By Caitlin McGrane
Where to even begin with this one? My best friend and I have this long-running joke where we text each other photos of slightly out-of-place objects, like an abandoned sock on the ground or a lonely piece of graffiti on a wall, alongside the caption, ‘but is it art?’ I’m not sure quite how this started but it never fails to make me laugh. And this week while I watched Wild Bore at The Malthouse I was reminded of this joke because it seemed as though the creative minds behind this project may have been in on it as well.
The production starts with bottoms. Gloriously unfiltered female derrières proudly presented to a somewhat bemused audience. This is a show about answering your critics (or is it?) and the opening (pun 100% intended) sets the tone from the start – this is going to be fun and deeply bonkers. Zoë Coombs-Marr, Ursula Martinez and Adrienne Trustcott led us up and down on a wild, wild ride. The show is extremely visual, with most of the show a long-running graphic joke about sticking stuff up your bum. It also features probably the most wonderful and well-executed knob gag I’ve ever seen. It was amazing. I loved it.
After years of writing about film and theatre, wanting to tear my eyes out with rage and disappointment at yet another ‘sad heterosexual white boy’ play about a moody woman who just. won’t. love. him, I was practically punching the air with joy at the end of Wild Bore. I can’t count the number of times I’ve wanted to stand up in a theatre and scream ‘WHERE ARE THE WOMEN?’ and this show seemed like the perfect, jaw-achingly funny reply to this question, which is that we’re here, and we’re not fucking going anywhere.
Happily, the show didn’t feel like it had a paucity of representational identity politics, Coombs-Marr, Martinez and Trustcott spoke for themselves, on their own terms and with their own real voices. They were joined all too briefly by Krishna Istha who lit up the stage with their dazzling consciousness-raising speech demanding better treatment and representation of people of colour, trans and gender non-conforming people in the arts. I was utterly blown away by this show and am beyond thrilled to see Coombs-Marr, Istha, Martinez and Trustcott setting the bar so high for truly interesting theatre.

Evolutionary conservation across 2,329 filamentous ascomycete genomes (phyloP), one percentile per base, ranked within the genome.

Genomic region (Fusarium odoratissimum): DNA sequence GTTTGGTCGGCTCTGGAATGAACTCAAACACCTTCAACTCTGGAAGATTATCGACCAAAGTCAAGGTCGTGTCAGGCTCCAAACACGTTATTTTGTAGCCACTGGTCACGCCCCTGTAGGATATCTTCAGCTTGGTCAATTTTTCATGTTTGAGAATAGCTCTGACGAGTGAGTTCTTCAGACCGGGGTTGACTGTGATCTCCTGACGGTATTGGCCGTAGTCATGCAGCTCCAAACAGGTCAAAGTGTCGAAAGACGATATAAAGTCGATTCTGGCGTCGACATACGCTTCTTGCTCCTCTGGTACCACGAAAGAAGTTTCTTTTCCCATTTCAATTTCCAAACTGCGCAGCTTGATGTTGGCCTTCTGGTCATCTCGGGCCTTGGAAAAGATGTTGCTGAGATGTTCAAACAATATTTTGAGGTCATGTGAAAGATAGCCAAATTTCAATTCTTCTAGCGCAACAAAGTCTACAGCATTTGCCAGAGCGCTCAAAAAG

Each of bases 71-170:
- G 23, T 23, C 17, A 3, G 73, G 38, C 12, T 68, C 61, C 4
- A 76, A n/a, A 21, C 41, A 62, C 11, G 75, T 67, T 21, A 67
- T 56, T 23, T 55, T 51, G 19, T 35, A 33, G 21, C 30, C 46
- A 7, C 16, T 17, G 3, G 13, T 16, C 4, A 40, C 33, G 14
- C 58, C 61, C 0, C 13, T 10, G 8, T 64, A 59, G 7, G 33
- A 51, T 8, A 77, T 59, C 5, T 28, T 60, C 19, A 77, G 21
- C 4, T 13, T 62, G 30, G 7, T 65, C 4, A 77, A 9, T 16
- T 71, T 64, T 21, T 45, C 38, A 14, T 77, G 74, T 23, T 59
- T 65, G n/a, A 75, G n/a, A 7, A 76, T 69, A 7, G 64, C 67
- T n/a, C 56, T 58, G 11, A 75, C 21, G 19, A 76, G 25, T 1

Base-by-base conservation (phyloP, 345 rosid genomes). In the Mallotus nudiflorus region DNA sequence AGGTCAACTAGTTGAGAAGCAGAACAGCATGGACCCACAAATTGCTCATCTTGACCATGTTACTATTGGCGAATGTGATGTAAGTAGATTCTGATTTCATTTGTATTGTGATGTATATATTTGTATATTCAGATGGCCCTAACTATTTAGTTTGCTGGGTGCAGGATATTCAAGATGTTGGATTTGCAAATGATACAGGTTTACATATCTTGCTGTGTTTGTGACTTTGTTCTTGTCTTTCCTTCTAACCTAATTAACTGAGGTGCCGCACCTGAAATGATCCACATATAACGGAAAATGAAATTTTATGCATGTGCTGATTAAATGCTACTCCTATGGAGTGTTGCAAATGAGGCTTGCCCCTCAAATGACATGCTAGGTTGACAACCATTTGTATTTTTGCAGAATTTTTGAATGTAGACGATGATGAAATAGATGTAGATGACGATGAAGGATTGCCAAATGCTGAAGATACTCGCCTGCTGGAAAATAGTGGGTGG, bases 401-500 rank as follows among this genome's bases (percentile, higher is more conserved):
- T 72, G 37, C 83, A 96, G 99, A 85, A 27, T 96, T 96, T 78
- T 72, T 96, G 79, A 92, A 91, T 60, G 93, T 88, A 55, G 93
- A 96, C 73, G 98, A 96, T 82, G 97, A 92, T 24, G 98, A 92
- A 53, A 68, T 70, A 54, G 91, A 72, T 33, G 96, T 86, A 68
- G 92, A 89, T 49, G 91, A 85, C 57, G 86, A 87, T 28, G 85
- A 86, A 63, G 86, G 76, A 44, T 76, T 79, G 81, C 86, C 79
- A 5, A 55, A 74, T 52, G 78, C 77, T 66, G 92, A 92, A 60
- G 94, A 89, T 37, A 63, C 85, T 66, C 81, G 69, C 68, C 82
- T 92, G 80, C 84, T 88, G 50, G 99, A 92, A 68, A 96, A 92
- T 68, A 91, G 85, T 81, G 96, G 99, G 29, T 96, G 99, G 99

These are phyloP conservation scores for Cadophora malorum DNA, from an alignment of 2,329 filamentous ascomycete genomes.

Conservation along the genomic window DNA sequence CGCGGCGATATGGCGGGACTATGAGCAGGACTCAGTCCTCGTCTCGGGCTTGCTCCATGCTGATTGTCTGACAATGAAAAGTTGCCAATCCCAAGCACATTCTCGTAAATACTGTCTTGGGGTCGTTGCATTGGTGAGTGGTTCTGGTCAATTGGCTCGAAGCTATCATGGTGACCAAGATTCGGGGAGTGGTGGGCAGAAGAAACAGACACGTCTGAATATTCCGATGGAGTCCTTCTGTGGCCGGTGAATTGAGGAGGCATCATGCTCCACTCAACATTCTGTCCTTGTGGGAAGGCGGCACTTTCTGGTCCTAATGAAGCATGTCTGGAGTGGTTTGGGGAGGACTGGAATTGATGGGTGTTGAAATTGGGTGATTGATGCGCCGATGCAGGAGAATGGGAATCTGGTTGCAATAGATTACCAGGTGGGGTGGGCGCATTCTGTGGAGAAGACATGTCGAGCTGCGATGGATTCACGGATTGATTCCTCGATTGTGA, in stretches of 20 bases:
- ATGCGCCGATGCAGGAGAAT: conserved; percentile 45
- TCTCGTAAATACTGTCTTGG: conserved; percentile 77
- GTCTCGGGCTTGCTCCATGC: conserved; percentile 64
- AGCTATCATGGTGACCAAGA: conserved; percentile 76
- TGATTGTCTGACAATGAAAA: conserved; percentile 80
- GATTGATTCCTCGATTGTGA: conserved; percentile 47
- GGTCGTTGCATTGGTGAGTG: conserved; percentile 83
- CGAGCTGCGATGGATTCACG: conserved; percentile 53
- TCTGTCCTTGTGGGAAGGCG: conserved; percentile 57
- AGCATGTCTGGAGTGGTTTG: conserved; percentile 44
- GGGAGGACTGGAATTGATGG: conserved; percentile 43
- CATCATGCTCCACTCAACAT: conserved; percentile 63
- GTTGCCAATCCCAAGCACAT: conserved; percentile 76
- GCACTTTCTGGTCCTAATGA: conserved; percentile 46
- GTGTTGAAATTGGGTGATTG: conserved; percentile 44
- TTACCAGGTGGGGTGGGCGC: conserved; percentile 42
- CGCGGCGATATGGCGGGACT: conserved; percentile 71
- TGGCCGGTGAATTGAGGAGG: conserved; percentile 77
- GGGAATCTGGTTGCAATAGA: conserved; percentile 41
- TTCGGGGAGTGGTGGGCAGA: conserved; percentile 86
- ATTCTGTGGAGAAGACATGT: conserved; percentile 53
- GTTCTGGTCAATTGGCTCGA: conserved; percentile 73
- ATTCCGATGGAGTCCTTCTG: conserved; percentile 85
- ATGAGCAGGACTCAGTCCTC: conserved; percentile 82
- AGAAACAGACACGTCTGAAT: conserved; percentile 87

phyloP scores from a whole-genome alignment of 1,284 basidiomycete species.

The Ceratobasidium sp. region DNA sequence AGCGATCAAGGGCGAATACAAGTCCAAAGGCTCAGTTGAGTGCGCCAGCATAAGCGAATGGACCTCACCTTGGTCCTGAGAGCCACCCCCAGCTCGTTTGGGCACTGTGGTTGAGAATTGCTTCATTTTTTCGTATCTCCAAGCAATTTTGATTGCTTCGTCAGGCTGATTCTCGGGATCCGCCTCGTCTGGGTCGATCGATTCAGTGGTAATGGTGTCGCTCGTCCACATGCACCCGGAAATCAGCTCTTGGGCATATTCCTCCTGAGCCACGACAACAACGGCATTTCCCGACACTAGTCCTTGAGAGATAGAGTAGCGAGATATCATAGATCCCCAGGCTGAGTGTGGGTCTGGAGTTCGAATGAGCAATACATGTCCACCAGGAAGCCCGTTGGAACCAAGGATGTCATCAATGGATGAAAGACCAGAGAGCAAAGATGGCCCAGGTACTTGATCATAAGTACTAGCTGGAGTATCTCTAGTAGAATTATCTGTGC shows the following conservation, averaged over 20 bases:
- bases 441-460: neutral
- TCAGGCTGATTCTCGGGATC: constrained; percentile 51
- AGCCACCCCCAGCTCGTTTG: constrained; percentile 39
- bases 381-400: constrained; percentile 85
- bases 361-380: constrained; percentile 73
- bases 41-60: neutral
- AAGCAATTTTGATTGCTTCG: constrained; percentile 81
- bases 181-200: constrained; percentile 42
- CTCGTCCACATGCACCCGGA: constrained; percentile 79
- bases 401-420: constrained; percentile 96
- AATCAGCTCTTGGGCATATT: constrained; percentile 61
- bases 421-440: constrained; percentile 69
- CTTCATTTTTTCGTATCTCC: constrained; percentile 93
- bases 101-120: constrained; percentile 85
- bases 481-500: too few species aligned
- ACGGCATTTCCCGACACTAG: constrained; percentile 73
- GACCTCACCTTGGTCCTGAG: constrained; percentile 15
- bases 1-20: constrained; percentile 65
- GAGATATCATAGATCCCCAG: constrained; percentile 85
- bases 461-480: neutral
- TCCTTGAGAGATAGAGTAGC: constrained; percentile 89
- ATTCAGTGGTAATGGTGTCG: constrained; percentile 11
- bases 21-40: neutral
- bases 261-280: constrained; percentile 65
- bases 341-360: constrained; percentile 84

The show was well-supported by set and costume design from Danielle Brustman (I want a pair of those bum-less trousers to use in reply whenever men tell me to smile), sound design from Raya Slavin and lighting design from Richard Vebre truly helped sustain the laughter, while stage manager Harriet Gregory made some excellent deliberate dramaturgical decisions.
This show deserves support not just because it includes better gross-out humour than Bridesmaids but also because it makes no apologies for doing exactly what you’re ‘not supposed to do’; by answering and gently mocking critics, the performers allow us to see how ludicrously seriously we sometimes take ourselves, including the impossibly high standards we set for performers, especially women. Tearing down expectations is not the same as tearing down critics, and this show demonstrated how wonderful that can be.
Wild Bore is now showing at The Malthouse until 4 June. Tickets and more information: http://malthousetheatre.com.au/whats-on/wild-bore
Image by Tim Grey Photography